Practical Solutions to Machinery and Maintenance Vibration Problems
Chapter 11, Gear Vibration
Section 6, Minimizing the Effect of a Beat on a FFT-Type Instrument
Fine tuning a vibration instrument to minimize the effect of a beat on the instrument is limited. For tuneable filters, it is difficult to eliminate this effect when the two frequencies that caused the beat are within 5 percent of each other. Many plants now have FFT's or FFT-type data collectors. Most of these are capable of measuring phase as well as providing spectra of amplitudes at various frequencies. Although there are differing instructions for different instruments, obtaining phase most often requires a reference strip of light-reflective tape attached to the shaft or other part of the rotor.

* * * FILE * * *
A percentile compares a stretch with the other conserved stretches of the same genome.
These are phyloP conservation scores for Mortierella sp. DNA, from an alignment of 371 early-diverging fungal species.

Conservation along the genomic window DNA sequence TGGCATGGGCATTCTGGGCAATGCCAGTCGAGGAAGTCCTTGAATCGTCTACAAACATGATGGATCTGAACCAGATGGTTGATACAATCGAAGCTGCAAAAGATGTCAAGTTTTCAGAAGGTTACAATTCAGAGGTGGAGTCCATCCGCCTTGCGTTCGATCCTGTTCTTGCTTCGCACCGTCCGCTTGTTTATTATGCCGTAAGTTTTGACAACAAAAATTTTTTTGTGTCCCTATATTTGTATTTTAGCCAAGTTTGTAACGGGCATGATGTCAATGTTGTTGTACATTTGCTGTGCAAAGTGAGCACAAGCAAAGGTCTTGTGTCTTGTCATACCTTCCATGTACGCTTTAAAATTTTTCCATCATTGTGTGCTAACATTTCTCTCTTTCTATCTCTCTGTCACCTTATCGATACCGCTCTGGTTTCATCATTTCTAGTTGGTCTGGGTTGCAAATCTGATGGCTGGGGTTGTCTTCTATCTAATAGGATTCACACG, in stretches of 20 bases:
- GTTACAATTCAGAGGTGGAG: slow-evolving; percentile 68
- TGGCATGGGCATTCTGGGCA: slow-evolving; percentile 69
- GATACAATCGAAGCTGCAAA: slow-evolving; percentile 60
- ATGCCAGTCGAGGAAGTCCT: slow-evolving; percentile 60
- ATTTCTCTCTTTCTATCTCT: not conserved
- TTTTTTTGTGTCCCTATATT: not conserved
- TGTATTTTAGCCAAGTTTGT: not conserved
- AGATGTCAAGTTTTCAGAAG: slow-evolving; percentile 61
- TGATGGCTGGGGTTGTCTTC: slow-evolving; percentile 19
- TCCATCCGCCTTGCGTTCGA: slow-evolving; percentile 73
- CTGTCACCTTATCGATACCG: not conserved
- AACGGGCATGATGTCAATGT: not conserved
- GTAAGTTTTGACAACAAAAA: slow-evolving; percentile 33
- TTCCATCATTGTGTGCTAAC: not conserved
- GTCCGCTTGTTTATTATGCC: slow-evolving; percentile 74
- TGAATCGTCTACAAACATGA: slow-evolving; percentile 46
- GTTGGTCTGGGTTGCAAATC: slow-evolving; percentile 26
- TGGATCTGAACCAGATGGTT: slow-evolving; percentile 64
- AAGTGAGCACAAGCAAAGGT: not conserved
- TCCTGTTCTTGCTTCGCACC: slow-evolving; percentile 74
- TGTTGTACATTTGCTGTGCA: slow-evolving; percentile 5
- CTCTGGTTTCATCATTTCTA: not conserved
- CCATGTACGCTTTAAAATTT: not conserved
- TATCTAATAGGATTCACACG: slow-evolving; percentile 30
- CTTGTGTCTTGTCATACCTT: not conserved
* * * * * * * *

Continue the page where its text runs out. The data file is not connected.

As the tape passes the light-sensitive phase pickup, a signal is given to the instrument. Phase is measured as the angle between the vibration "high spot" and the tape. (If the rotor cannot be shut down in order to attach the tape, a spot of special highly reflective white paint can be applied. A rubber eraser or small piece of plastic foam can be dipped into the paint and shot at the rotating part with a rubberband.)
The FFT can then be set up for "synchronous time averaging." With the phase mark signal originating only from the rotor being analyzed, the vibrations from other sources, over time, cancel themselves. Averages are obtained for anywhere from 30 seconds to several minutes. The closer the outside source frequency is to the frequency of the machine being analyzed, the longer it takes to get enough averages to eliminate the effects of the outside source. This method allows you to analyze or balance one rotor out of many that are mounted on the same structure, without the complications of beats. Specific setup details are obtained from the instrument manufacturer.
This textbook contains only part of the information in our Practical Solutions seminar.